• MIM-72/M48 Chaparral low-altitude SAM AIM-9 "Sidewinder": 86 SP units (4 Missiles per unit plus 2 reloads each)(SP Low Altitude, Short Range SAM)
  • AN/TWQ-1 Avenger : 75 Batteries (4/8 ready-to-fire FIM-92 Stinger missiles + .50 caliber machine gun with an electronic trigger that can be fired from both the Remote Control Unit located in the drivers cab, and from the Avenger turret. Provides mobile, short-range air defence for ground units against cruise missiles, unmanned aerial vehicles, low-flying fixed-wing aircraft, and helicopters.)

Air Defence

Name Image Origin Type Variant Quantity Notes
S-300     Russia Long Range Air Defence S-300VM (SA-23) 4 Battalions[11] Preparation to receive the S-300VM were under way in November 2014[12] First components delivered in March 2015.[13]
AA Range = 200 km, AA Ceiling = 30 km, Speed = Mach 5, ABM Range = 40 km.[14]
IRIS-T SLM, SLX, SLS     Germany Medium Range Air Defence IRIS-T SLM, SLX, SLS 7 SLM Systems, 10 SLX systems, 6 SLS systems[15][16][17] The German government approved the sale of 7 IRIS-T SLM tactical medium range AD systems to Egypt in September 2018.
Volga     Soviet Union Medium Range Air Defence Tayer el-Sabah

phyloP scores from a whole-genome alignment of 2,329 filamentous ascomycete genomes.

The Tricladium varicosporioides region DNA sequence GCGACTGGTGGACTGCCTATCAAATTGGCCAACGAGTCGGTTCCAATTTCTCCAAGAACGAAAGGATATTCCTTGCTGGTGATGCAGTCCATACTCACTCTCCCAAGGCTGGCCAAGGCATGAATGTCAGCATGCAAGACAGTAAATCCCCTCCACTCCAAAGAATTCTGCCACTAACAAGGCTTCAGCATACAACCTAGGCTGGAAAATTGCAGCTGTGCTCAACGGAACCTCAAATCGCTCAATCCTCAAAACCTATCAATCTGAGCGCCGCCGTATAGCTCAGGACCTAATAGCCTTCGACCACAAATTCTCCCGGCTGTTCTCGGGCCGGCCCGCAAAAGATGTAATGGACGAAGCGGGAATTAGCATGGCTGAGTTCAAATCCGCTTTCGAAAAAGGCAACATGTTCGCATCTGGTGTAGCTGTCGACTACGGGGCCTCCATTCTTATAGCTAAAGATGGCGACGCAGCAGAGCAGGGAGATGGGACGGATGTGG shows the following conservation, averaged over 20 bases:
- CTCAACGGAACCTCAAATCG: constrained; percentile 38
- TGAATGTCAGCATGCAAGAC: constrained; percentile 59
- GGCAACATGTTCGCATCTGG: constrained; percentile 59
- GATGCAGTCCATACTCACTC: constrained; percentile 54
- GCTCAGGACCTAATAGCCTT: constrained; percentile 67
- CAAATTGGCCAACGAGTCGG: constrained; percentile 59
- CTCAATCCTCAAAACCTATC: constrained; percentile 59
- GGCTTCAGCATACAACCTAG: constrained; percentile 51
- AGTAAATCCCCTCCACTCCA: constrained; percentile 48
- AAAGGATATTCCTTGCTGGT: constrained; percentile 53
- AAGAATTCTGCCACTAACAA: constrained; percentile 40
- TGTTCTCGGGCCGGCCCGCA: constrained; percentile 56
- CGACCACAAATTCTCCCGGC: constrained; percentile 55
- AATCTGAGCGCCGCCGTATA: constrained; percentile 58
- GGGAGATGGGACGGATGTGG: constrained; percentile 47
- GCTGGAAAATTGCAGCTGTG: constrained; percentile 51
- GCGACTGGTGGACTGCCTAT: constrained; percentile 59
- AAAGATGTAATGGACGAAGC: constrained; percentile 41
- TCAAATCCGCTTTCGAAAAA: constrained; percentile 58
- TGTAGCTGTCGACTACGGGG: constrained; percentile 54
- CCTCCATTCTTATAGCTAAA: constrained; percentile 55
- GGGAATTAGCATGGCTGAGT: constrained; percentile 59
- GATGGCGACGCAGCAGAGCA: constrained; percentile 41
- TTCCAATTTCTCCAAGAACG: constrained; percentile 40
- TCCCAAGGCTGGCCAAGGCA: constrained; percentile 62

100[18] 100 units were delivered by USSR from 1970 to 1972 for use in the Yom Kippur War. The Egyptians were impressed by the system's performance and acquired a local production license from the USSR.
AA Range = 45 km, AA Ceiling = 25 km, Speed = Mach 3.5, ABM = none
Buk   M1-2
M2 (SA-17)
The Buk-M2 was not previously known to be in Egyptian service until it was revealed in a video of an air defence exercise released on 2 November 2014 by the MoD.[19]
AA Range = 30 km, AA Ceiling = 14 km, Speed = Mach 3.0
MIM-23 Hawk     United States Phase III 62 On 25 February 2014, Egypt ordered new 186 rocket motors to extend the life of their Hawk batteries.[20] Since there are 3 missiles per launch unit then one can deduce that Egypt plans to maintain 62 launcher systems.
AA Range = 50 km, AA Ceiling = 14 km, Speed = Mach 2.4
Pechora 2M     Soviet Union 2M (SA-3) 70 Originally Egypt received 200 units from USSR between 1970 and 1972[18] and they were used extensively during the Yom Kippur War. These units aged and some of them were upgraded to Pechora-2M version. As of December 2008, 70 Pechora-2M upgraded ramp-launched missiles had been ordered by Egypt.[21]